Three Syrian brothers have been missing for two weeks after handing out pamphlets in Beirut urging demonstrations for democratic change in Syria, an international human rights group said Thursday, calling on Lebanon to investigate.
The men's family said they disappeared early on Feb. 25 after they distributed fliers in the Lebanese capital calling for change back home, where the regime of President Bashar Assad closely controls the media and routinely jails critics of the regime.
The family told Human Rights Watch they are concerned the men might have been forcibly transferred to Syria.
"We fear that Lebanon may be back to doing Syria's dirty job of shutting up its critics," said Nadim Houry, Beirut director at Human Rights Watch. "Lebanon's judiciary should open an independent inquiry into why the Syrian men were detained in the first place, and the murky events surrounding the disappearance of Jasem Mer'i Jasem and his two brothers."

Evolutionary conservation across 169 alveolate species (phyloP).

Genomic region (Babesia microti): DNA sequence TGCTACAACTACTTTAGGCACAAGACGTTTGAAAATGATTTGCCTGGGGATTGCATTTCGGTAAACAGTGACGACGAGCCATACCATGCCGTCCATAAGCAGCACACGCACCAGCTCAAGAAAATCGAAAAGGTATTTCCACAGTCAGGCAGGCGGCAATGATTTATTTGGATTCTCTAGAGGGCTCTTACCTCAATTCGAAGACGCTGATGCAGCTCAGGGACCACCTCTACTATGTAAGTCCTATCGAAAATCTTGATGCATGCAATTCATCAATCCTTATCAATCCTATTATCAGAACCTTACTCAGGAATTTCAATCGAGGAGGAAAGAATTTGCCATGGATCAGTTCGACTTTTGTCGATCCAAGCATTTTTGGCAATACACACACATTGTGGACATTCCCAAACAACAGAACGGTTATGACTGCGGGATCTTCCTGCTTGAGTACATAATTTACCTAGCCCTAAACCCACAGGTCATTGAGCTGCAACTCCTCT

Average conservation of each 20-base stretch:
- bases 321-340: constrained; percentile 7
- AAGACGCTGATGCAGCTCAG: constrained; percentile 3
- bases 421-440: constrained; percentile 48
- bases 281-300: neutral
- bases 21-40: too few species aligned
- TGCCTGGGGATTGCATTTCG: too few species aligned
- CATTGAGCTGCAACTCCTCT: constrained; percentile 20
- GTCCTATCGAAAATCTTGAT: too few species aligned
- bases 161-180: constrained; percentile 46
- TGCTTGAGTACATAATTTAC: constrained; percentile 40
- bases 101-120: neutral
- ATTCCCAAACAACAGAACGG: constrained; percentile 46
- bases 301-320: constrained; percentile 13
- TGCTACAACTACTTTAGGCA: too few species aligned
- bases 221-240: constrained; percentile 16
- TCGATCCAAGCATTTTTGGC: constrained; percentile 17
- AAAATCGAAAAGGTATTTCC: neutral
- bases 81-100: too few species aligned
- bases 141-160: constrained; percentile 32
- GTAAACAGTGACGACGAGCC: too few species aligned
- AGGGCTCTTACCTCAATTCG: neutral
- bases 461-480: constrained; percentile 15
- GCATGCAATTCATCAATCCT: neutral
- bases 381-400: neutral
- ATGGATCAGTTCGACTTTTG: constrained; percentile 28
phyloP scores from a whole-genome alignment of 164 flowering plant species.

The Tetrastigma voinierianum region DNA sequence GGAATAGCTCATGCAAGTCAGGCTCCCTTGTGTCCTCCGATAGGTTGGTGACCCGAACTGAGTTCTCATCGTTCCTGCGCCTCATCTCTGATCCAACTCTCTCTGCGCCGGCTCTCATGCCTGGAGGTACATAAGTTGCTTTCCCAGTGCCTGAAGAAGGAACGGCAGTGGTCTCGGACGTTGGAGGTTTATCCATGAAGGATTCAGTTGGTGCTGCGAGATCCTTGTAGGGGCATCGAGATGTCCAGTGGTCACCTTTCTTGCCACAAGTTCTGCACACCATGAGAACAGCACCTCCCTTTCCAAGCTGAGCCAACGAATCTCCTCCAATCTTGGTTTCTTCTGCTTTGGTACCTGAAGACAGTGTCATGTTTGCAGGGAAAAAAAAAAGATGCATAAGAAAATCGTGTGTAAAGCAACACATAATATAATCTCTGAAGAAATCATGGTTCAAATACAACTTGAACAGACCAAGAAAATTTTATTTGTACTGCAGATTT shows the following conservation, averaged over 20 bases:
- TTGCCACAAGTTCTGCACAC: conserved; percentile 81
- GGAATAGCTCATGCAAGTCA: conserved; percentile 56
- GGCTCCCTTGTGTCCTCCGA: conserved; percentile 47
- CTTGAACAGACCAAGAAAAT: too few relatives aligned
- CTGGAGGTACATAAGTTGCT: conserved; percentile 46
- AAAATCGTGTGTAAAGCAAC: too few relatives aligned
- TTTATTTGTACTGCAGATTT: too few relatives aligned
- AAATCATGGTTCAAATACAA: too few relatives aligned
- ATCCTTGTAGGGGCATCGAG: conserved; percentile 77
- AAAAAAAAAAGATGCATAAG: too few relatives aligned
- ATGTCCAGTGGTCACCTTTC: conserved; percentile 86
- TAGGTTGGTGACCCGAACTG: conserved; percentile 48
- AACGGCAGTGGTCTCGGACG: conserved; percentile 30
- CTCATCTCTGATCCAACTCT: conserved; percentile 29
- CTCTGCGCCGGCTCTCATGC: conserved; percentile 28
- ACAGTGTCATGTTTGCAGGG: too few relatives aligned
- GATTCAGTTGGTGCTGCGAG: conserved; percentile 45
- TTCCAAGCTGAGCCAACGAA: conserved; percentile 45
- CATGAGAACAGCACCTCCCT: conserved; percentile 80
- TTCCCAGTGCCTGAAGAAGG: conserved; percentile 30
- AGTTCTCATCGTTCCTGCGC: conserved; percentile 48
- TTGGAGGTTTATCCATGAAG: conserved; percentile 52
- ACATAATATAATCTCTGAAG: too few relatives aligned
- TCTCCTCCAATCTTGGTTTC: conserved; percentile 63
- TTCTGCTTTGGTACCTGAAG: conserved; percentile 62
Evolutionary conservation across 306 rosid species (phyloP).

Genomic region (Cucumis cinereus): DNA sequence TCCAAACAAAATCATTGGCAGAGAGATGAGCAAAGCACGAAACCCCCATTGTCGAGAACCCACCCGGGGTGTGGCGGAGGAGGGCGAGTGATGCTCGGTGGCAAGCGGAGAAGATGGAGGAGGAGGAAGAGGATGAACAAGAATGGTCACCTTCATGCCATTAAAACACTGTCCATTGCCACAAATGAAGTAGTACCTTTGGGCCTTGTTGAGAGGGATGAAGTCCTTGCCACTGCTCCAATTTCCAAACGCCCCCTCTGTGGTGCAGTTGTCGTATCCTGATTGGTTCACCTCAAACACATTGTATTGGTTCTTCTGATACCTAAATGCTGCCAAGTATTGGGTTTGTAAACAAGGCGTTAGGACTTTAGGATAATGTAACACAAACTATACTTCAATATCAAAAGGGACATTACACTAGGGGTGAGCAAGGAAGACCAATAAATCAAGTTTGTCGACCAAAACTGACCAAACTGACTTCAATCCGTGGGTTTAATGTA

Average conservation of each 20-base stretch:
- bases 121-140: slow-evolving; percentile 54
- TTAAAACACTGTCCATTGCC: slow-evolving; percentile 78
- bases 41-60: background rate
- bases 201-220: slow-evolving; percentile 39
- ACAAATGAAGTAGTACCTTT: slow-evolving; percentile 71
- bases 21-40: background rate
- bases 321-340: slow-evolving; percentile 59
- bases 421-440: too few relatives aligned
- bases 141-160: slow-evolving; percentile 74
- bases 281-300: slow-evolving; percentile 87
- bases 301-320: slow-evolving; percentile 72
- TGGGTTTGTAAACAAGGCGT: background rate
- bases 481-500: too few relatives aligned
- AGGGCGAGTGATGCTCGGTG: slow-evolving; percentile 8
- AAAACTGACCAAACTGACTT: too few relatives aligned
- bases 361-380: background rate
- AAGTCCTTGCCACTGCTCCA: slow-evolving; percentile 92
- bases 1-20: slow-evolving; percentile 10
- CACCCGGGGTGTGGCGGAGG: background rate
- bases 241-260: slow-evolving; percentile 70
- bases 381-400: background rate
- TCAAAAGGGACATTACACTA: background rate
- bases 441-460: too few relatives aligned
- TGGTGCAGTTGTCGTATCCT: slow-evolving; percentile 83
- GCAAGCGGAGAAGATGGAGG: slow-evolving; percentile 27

He urged Lebanon to investigate the disappearance and make the results public.
Syria, a predominantly Sunni country ruled by minority Alawites, has been spared the wave of uprisings sweeping the Middle East. An online attempt to rally protests in February fell flat because of a host of factors, including intimidation by security agents.
Assad, a 45-year-old British-trained eye doctor, inherited power from his father, Hafez, in 2000, after three decades of authoritarian rule. He has since moved slowly to lift Soviet-style economic restrictions, letting in foreign banks, throwing the doors open to imports and empowering the private sector.
Although he keeps a tight lid on any form of political dissent, he is seen by many Arabs as one of the few leaders in the region willing to stand up to Israel.
His backing for Palestinian and Lebanese militant groups opposed to the Jewish state, as well as his opposition to the U.S. invasion of Iraq, appears to have helped him maintain a level of popular support.